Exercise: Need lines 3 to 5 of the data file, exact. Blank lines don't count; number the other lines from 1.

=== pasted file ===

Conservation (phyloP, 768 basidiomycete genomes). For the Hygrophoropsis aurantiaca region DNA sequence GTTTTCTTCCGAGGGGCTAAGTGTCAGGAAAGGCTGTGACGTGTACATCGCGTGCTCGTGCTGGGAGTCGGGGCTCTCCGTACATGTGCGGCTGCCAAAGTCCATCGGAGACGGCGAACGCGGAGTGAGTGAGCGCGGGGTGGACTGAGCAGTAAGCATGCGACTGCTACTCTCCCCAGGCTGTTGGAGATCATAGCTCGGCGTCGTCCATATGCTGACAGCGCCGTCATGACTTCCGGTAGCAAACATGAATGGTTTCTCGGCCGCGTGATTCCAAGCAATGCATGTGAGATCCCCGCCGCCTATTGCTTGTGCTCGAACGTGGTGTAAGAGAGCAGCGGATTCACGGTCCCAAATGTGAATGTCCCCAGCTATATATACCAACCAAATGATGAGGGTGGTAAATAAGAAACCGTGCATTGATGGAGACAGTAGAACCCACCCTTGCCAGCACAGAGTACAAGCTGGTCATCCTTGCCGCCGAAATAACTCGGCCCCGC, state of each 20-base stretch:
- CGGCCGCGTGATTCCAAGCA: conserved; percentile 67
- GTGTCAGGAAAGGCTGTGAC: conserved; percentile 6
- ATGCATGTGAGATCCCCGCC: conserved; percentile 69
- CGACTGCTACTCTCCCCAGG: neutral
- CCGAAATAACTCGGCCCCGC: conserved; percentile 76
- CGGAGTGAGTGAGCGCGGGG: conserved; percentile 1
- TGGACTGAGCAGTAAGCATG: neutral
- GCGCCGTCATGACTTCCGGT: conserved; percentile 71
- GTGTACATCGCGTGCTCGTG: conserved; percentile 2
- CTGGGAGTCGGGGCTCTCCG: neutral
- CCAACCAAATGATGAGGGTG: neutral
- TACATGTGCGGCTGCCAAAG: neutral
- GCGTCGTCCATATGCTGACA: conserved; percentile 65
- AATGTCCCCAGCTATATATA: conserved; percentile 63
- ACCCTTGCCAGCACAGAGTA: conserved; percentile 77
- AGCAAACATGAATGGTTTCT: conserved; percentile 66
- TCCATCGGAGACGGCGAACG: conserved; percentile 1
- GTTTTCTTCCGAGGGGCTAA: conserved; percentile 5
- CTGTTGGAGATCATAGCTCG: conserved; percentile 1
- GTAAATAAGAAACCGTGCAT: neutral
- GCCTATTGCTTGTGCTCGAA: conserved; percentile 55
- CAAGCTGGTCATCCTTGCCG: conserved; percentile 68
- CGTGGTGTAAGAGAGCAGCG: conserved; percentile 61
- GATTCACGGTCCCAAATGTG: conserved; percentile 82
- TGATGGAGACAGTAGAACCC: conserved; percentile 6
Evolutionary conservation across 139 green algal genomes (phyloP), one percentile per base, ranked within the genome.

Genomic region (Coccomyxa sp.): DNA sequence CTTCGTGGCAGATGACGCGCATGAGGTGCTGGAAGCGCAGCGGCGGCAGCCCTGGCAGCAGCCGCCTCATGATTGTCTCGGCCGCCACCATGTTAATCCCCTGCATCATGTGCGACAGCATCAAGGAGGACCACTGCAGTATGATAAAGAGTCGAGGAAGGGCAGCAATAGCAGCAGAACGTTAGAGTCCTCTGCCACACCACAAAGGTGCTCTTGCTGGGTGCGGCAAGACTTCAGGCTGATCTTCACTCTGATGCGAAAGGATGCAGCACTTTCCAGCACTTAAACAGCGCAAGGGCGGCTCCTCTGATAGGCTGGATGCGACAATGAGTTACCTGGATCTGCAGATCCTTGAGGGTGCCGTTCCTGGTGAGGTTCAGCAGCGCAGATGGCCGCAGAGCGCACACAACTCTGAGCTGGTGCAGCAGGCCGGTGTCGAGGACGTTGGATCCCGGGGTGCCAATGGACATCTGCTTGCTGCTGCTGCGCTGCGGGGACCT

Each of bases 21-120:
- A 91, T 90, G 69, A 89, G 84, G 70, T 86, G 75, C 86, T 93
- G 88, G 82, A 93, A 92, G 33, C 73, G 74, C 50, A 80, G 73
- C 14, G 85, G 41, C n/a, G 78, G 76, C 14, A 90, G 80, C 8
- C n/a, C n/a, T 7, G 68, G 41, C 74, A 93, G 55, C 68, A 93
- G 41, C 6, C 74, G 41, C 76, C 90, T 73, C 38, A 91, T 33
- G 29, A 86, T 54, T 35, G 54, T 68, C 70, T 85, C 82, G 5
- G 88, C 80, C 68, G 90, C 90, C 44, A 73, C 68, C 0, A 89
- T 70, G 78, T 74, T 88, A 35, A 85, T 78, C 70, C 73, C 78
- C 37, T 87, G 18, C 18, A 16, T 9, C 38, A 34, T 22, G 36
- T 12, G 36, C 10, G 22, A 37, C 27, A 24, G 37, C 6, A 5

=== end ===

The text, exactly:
- GTGTCAGGAAAGGCTGTGAC: conserved; percentile 6
- ATGCATGTGAGATCCCCGCC: conserved; percentile 69
- CGACTGCTACTCTCCCCAGG: neutral